The concept of “posthumanism” is also introduced under the umbrella of ecotheory. Its main idea is that a “human” as we understand it is much more complex than we think at first. Morton quotes Donna Haraway’s statement that human beings are “cyborgs.” The logic behind this idea is that humans are eternally reliant and therefore interconnected with technology.

This cyborg identity can be seen in the earliest humans using fire and spears in order to survive, to current day, where humans are so connected to screens that it seems we’re slowly biologically adapting to our coexistence with them. A phone is an extension of a person that offers different versions of one’s self. Body alterations are commonplace in today’s society. Breast enhancements, lip rings and tattoos challenge our original (if that ever existed, that is) human state. Even practical, helpful medical advancements push us further into the realm of posthumanism – hip replacements, prescription pills and braces- they all make you a little less you.

Another consideration in the realm of posthumanism is humans’ role in the universe; in what ways should we wield our power? Does our invention of GMOs, artificial intelligence, and alternate reproductive technologies jeopardize our position as humans? Posthumanism seeks to critique and alter the way we define human, and proposes a radical view of our existence.

Two of the concepts within the ecological theory are: the mesh and strange stranger. In the broad world, the more we know something, the more ambiguous it becomes and we understand it less. Morton defines the the mesh as the interconnectedness of all living and non-living things. He recognizes that the mesh is jumbled and tangled and is not easily navigable. “It is a vast, sprawling mesh of interconnection without a definite center or edge” (The Ecological Thought 8).

The other tenant of ecotheory is the idea of strange strangers. The idea of “strange strangers” bases its legitimacy on the inner logic of knowledge. It suggests that the more we understand our connection to each and every life-form, the stranger they become to us. Morton uses the logic of learning about WW1 to illustrate his point: “The more you know about the origins of the first World War, the more ambiguous your conclusions become.” This is just like our relationship with the most seemingly distant and insignificant life form. Much in the spirit of the Uncanny, these “strange strangers” are distantly familiar, yet our understanding of them becomes less clear the more we inspect them and our relationship with them.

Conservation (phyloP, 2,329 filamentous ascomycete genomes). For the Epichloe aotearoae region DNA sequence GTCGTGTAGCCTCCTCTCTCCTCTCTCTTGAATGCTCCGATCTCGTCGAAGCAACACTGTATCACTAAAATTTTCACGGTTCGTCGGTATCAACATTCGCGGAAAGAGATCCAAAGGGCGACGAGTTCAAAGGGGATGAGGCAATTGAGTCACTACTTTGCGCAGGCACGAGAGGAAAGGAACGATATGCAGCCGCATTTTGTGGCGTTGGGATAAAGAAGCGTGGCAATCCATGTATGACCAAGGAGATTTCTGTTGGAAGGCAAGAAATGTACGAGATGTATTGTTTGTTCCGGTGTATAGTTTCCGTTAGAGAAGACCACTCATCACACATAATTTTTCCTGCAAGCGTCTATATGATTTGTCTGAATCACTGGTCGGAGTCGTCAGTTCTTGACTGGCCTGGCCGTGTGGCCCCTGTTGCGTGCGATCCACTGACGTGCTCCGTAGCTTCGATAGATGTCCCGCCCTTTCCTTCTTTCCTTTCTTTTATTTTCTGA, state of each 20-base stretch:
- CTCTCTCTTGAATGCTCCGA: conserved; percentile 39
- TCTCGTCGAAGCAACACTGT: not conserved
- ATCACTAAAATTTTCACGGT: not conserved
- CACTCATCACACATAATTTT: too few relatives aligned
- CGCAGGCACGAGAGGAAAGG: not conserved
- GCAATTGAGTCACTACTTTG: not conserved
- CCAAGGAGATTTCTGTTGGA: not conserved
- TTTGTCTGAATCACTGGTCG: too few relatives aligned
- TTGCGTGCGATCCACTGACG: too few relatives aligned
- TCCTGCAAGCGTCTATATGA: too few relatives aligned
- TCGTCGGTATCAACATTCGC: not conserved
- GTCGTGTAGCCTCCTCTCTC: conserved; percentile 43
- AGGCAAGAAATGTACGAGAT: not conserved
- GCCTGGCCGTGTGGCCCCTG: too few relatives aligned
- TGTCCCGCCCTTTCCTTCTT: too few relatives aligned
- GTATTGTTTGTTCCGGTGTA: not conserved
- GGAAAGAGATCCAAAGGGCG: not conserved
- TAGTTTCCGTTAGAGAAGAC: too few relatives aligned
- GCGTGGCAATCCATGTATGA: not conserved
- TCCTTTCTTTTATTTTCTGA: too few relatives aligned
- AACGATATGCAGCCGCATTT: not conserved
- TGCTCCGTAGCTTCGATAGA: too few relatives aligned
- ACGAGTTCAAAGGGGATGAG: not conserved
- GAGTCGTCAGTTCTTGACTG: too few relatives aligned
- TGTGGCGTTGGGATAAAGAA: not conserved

Ecotheory depends on the “ghost of Nature” being acknowledged and analyzed in such a way that we gain a whole new perspective on our lives, as well as humanity and nature as a whole. Rather than focus on one singular thing or event, ecotheory presses for humans to think about the bigger picture and look at the darker side of beautiful or “natural” things, allowing them to be scary or “unnatural”. With this perspective as a tool, we can begin to unpack the deeper meaning behind things as simple as roadkill, or as complex as cyborgs and other mind-boggling technological advances.



Works Cited:

Morton, Timothy. The Ecological Thought. Harvard University Press, 2012.

Morton, Timothy. “Guest Column: Queer Ecology.” Http://About.jstor.org, 2010, http://www.sussex.ac.uk/webteam/gateway/file.php?name=pmlamorton2010.pdf&site=58.


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The Student Theorist: An Open Handbook of Collective College Theory Copyright © 2018 by Anna Greenwood; Rowan Cummings; Kyle Cipollone; Randy Garfield; and Kamal Singhani is licensed under a Creative Commons Attribution 4.0 International License, except where otherwise noted.